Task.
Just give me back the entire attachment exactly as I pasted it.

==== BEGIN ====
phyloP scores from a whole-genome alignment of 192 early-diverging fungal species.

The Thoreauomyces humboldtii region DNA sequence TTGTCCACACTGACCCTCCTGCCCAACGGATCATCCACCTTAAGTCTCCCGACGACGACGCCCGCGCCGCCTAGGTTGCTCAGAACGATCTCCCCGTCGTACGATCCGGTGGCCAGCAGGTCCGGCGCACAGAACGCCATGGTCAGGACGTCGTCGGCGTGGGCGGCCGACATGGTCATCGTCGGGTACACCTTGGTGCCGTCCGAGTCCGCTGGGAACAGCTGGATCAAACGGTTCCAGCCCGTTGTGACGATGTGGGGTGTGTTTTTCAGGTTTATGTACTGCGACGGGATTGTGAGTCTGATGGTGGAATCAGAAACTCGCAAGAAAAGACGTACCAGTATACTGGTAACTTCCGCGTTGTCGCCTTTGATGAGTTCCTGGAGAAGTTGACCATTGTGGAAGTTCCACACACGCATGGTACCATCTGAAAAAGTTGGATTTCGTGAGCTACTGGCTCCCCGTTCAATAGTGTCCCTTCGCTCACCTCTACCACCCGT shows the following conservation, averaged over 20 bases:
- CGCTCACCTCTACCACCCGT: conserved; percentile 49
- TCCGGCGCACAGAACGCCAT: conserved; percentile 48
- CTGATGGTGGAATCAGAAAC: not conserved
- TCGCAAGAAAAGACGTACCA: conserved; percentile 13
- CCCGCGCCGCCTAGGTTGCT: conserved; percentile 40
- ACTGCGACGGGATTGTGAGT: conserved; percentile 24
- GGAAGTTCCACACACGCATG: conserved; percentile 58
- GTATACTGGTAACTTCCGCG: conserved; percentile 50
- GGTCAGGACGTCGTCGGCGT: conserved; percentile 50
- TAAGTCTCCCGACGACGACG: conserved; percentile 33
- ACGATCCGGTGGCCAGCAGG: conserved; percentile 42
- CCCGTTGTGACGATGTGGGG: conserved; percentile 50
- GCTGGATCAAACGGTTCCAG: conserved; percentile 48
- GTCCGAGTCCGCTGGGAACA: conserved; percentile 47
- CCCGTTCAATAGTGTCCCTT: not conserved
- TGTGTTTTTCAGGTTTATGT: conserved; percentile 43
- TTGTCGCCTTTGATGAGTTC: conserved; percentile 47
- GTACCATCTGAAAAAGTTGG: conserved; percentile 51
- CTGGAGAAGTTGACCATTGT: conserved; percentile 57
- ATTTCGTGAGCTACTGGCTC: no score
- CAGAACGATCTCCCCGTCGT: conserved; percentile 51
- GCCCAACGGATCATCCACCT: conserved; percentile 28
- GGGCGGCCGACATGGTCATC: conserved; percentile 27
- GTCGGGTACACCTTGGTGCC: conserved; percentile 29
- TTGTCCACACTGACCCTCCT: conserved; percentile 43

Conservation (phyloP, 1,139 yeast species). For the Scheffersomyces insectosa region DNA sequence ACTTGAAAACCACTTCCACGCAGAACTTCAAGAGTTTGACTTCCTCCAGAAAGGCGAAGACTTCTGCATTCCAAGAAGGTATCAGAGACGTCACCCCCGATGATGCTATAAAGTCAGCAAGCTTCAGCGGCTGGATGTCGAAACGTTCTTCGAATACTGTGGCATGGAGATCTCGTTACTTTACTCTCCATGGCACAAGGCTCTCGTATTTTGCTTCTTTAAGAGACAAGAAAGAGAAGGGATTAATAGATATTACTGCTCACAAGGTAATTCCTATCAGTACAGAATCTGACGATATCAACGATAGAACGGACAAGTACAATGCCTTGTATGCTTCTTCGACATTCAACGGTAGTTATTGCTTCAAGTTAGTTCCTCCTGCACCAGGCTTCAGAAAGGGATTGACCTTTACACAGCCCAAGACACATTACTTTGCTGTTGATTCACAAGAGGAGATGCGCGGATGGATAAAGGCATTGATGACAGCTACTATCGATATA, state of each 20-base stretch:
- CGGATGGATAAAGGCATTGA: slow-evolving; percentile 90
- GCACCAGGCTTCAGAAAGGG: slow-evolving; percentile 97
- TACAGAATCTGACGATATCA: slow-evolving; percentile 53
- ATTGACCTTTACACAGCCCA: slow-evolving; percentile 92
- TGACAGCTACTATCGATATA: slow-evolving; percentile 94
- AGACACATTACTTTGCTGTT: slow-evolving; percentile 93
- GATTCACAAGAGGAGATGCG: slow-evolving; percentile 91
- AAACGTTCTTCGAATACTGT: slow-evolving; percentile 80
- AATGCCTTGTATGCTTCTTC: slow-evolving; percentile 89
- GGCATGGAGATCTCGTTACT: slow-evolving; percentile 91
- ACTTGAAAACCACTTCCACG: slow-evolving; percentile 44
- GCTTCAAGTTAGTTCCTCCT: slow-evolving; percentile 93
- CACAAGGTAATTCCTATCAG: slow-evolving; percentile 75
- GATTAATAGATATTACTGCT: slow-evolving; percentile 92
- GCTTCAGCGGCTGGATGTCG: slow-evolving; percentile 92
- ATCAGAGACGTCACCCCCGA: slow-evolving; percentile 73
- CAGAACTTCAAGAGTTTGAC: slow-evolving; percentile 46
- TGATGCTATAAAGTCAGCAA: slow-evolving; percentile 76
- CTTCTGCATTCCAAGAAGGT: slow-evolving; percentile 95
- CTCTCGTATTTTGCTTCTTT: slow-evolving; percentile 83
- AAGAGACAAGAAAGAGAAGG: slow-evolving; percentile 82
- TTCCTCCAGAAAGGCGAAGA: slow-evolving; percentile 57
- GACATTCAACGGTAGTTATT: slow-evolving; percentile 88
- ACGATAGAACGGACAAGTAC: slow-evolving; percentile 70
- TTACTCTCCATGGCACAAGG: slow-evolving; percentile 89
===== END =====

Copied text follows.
phyloP scores from a whole-genome alignment of 192 early-diverging fungal species.

The Thoreauomyces humboldtii region DNA sequence TTGTCCACACTGACCCTCCTGCCCAACGGATCATCCACCTTAAGTCTCCCGACGACGACGCCCGCGCCGCCTAGGTTGCTCAGAACGATCTCCCCGTCGTACGATCCGGTGGCCAGCAGGTCCGGCGCACAGAACGCCATGGTCAGGACGTCGTCGGCGTGGGCGGCCGACATGGTCATCGTCGGGTACACCTTGGTGCCGTCCGAGTCCGCTGGGAACAGCTGGATCAAACGGTTCCAGCCCGTTGTGACGATGTGGGGTGTGTTTTTCAGGTTTATGTACTGCGACGGGATTGTGAGTCTGATGGTGGAATCAGAAACTCGCAAGAAAAGACGTACCAGTATACTGGTAACTTCCGCGTTGTCGCCTTTGATGAGTTCCTGGAGAAGTTGACCATTGTGGAAGTTCCACACACGCATGGTACCATCTGAAAAAGTTGGATTTCGTGAGCTACTGGCTCCCCGTTCAATAGTGTCCCTTCGCTCACCTCTACCACCCGT shows the following conservation, averaged over 20 bases:
- CGCTCACCTCTACCACCCGT: conserved; percentile 49
- TCCGGCGCACAGAACGCCAT: conserved; percentile 48
- CTGATGGTGGAATCAGAAAC: not conserved
- TCGCAAGAAAAGACGTACCA: conserved; percentile 13
- CCCGCGCCGCCTAGGTTGCT: conserved; percentile 40
- ACTGCGACGGGATTGTGAGT: conserved; percentile 24
- GGAAGTTCCACACACGCATG: conserved; percentile 58
- GTATACTGGTAACTTCCGCG: conserved; percentile 50
- GGTCAGGACGTCGTCGGCGT: conserved; percentile 50
- TAAGTCTCCCGACGACGACG: conserved; percentile 33
- ACGATCCGGTGGCCAGCAGG: conserved; percentile 42
- CCCGTTGTGACGATGTGGGG: conserved; percentile 50
- GCTGGATCAAACGGTTCCAG: conserved; percentile 48
- GTCCGAGTCCGCTGGGAACA: conserved; percentile 47
- CCCGTTCAATAGTGTCCCTT: not conserved
- TGTGTTTTTCAGGTTTATGT: conserved; percentile 43
- TTGTCGCCTTTGATGAGTTC: conserved; percentile 47
- GTACCATCTGAAAAAGTTGG: conserved; percentile 51
- CTGGAGAAGTTGACCATTGT: conserved; percentile 57
- ATTTCGTGAGCTACTGGCTC: no score
- CAGAACGATCTCCCCGTCGT: conserved; percentile 51
- GCCCAACGGATCATCCACCT: conserved; percentile 28
- GGGCGGCCGACATGGTCATC: conserved; percentile 27
- GTCGGGTACACCTTGGTGCC: conserved; percentile 29
- TTGTCCACACTGACCCTCCT: conserved; percentile 43

Conservation (phyloP, 1,139 yeast species). For the Scheffersomyces insectosa region DNA sequence ACTTGAAAACCACTTCCACGCAGAACTTCAAGAGTTTGACTTCCTCCAGAAAGGCGAAGACTTCTGCATTCCAAGAAGGTATCAGAGACGTCACCCCCGATGATGCTATAAAGTCAGCAAGCTTCAGCGGCTGGATGTCGAAACGTTCTTCGAATACTGTGGCATGGAGATCTCGTTACTTTACTCTCCATGGCACAAGGCTCTCGTATTTTGCTTCTTTAAGAGACAAGAAAGAGAAGGGATTAATAGATATTACTGCTCACAAGGTAATTCCTATCAGTACAGAATCTGACGATATCAACGATAGAACGGACAAGTACAATGCCTTGTATGCTTCTTCGACATTCAACGGTAGTTATTGCTTCAAGTTAGTTCCTCCTGCACCAGGCTTCAGAAAGGGATTGACCTTTACACAGCCCAAGACACATTACTTTGCTGTTGATTCACAAGAGGAGATGCGCGGATGGATAAAGGCATTGATGACAGCTACTATCGATATA, state of each 20-base stretch:
- CGGATGGATAAAGGCATTGA: slow-evolving; percentile 90
- GCACCAGGCTTCAGAAAGGG: slow-evolving; percentile 97
- TACAGAATCTGACGATATCA: slow-evolving; percentile 53
- ATTGACCTTTACACAGCCCA: slow-evolving; percentile 92
- TGACAGCTACTATCGATATA: slow-evolving; percentile 94
- AGACACATTACTTTGCTGTT: slow-evolving; percentile 93
- GATTCACAAGAGGAGATGCG: slow-evolving; percentile 91
- AAACGTTCTTCGAATACTGT: slow-evolving; percentile 80
- AATGCCTTGTATGCTTCTTC: slow-evolving; percentile 89
- GGCATGGAGATCTCGTTACT: slow-evolving; percentile 91
- ACTTGAAAACCACTTCCACG: slow-evolving; percentile 44
- GCTTCAAGTTAGTTCCTCCT: slow-evolving; percentile 93
- CACAAGGTAATTCCTATCAG: slow-evolving; percentile 75
- GATTAATAGATATTACTGCT: slow-evolving; percentile 92
- GCTTCAGCGGCTGGATGTCG: slow-evolving; percentile 92
- ATCAGAGACGTCACCCCCGA: slow-evolving; percentile 73
- CAGAACTTCAAGAGTTTGAC: slow-evolving; percentile 46
- TGATGCTATAAAGTCAGCAA: slow-evolving; percentile 76
- CTTCTGCATTCCAAGAAGGT: slow-evolving; percentile 95
- CTCTCGTATTTTGCTTCTTT: slow-evolving; percentile 83
- AAGAGACAAGAAAGAGAAGG: slow-evolving; percentile 82
- TTCCTCCAGAAAGGCGAAGA: slow-evolving; percentile 57
- GACATTCAACGGTAGTTATT: slow-evolving; percentile 88
- ACGATAGAACGGACAAGTAC: slow-evolving; percentile 70
- TTACTCTCCATGGCACAAGG: slow-evolving; percentile 89